Tuesday, May 8, 2007

Whallah! upside the head

A reader e-mails:

I LOVE the name "Whallah!" for your website: It evokes the sound of a 2 X 4 whacking one "upside the head," as my old man used to say.

However, I think you're being too hard on Jessie McB; she couldn't really be expected to know that she meant "Voila" when she wrote "Whallah." Jessica, as you may know by reading her recent columns, grew up in north central Wisconsin where the school had no extras, no extracurriculars, and probably no running water. (And they learnt just fine, thank you very much.) For certain, the school district offered no French language instruction, or if they did, little Jessie did not avail herself, the French people having been bailed out of WW II by the Americans and failing to show proper gratitude since. Wasn't John Kerry French? Or his wife? There's something unpatriotic about anything French, so therefore we shouldn't associate ourselves too closely. And let's not forget that "Freedom Fries" replaced the "French Fries" in the Congressional Mess (hall).

Back to Jessica's education: My writing teachers and professors--and Strunk and White no less--drummed one lesson into every student's brain: Write in complete sentences. You must know the rule. You must follow the rule. You must become the rule. If you would dare to break the rule, you must be an exceptional writer, a damned good writer, and you must have a damned good reason for violating the trust placed in you by the reader who expects at least a subject and a verb between periods. If you dare to flaunt the rule, you should probably obtain written permission from God as well.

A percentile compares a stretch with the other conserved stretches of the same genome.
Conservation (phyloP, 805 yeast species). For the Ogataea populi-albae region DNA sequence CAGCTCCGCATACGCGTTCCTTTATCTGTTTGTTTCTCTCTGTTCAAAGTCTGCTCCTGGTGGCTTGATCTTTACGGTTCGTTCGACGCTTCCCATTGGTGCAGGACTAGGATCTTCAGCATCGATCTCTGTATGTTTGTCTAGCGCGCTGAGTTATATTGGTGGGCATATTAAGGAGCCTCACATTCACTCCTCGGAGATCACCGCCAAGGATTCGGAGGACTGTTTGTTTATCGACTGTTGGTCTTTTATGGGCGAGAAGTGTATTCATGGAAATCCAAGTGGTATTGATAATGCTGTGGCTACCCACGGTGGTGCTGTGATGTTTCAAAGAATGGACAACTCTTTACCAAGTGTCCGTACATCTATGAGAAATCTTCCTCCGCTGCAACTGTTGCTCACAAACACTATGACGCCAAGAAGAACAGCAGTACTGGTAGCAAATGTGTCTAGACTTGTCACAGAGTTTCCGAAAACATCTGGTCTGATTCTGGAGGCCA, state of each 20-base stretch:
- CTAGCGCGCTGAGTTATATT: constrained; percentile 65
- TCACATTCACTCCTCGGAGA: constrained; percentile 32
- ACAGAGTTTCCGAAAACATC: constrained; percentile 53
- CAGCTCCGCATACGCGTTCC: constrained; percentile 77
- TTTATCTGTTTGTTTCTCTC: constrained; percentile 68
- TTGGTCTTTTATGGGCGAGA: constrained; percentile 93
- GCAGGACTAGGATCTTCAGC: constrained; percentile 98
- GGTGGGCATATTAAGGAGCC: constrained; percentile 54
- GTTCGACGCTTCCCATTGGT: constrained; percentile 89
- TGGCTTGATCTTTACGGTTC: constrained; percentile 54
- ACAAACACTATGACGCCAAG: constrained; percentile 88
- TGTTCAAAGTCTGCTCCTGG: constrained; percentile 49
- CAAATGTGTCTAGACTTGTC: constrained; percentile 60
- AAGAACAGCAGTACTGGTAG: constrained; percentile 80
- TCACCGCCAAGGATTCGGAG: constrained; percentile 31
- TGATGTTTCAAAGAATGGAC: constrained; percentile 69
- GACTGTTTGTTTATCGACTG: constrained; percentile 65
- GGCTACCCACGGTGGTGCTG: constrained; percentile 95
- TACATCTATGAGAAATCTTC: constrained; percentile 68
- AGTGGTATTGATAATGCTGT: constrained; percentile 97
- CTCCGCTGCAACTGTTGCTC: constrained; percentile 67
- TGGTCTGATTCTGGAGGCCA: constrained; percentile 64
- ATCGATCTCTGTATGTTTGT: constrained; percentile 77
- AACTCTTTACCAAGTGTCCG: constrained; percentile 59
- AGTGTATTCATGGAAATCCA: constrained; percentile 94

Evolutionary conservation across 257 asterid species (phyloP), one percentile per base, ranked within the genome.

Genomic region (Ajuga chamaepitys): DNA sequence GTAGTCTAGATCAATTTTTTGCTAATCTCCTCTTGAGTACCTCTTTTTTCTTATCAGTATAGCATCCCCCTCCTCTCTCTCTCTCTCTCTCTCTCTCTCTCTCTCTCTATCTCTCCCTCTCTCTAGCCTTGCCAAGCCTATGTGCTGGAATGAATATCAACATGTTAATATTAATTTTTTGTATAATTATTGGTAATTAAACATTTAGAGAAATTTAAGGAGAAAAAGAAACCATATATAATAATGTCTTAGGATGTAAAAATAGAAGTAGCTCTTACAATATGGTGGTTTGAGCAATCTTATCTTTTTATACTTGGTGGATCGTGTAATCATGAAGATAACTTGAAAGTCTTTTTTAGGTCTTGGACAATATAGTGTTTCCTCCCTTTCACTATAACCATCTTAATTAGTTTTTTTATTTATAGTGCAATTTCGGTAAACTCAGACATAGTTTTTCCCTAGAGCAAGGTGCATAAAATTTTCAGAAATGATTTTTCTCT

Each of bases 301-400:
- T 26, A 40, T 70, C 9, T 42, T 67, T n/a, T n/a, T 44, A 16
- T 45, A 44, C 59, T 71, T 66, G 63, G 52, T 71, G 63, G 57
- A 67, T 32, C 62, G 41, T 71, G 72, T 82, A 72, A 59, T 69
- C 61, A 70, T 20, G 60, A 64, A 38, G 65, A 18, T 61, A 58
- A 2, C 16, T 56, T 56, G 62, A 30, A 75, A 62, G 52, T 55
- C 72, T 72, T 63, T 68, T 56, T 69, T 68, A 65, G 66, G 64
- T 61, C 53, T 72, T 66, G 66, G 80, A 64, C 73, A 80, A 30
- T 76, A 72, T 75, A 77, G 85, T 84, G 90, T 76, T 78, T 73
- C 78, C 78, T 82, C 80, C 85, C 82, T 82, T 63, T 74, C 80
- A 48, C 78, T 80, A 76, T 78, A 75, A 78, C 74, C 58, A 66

Jessica regularly flaunts this rule. Sadly, her writing is not good enough to justify the frequent incomplete sentences and the resultant loss of meaning from a missing subject or verb. One wonders if she is merely ignorant, or in too much of a rush to declare "Whallah!" Perhaps her declarative style requires a vague interpretation, rather than a specific understanding.

I, too, wonder what she is teaching the journalists of tomorrow with her words and by her example--that if you are imprecise, you can't be held accountable for what you say or write? That if you entwine just a thread of fact with your opinion, you can twist a strand of near-believability? That a journalist writing a column of opinion means never having to verify a fact, support an argument or say you're sorry.

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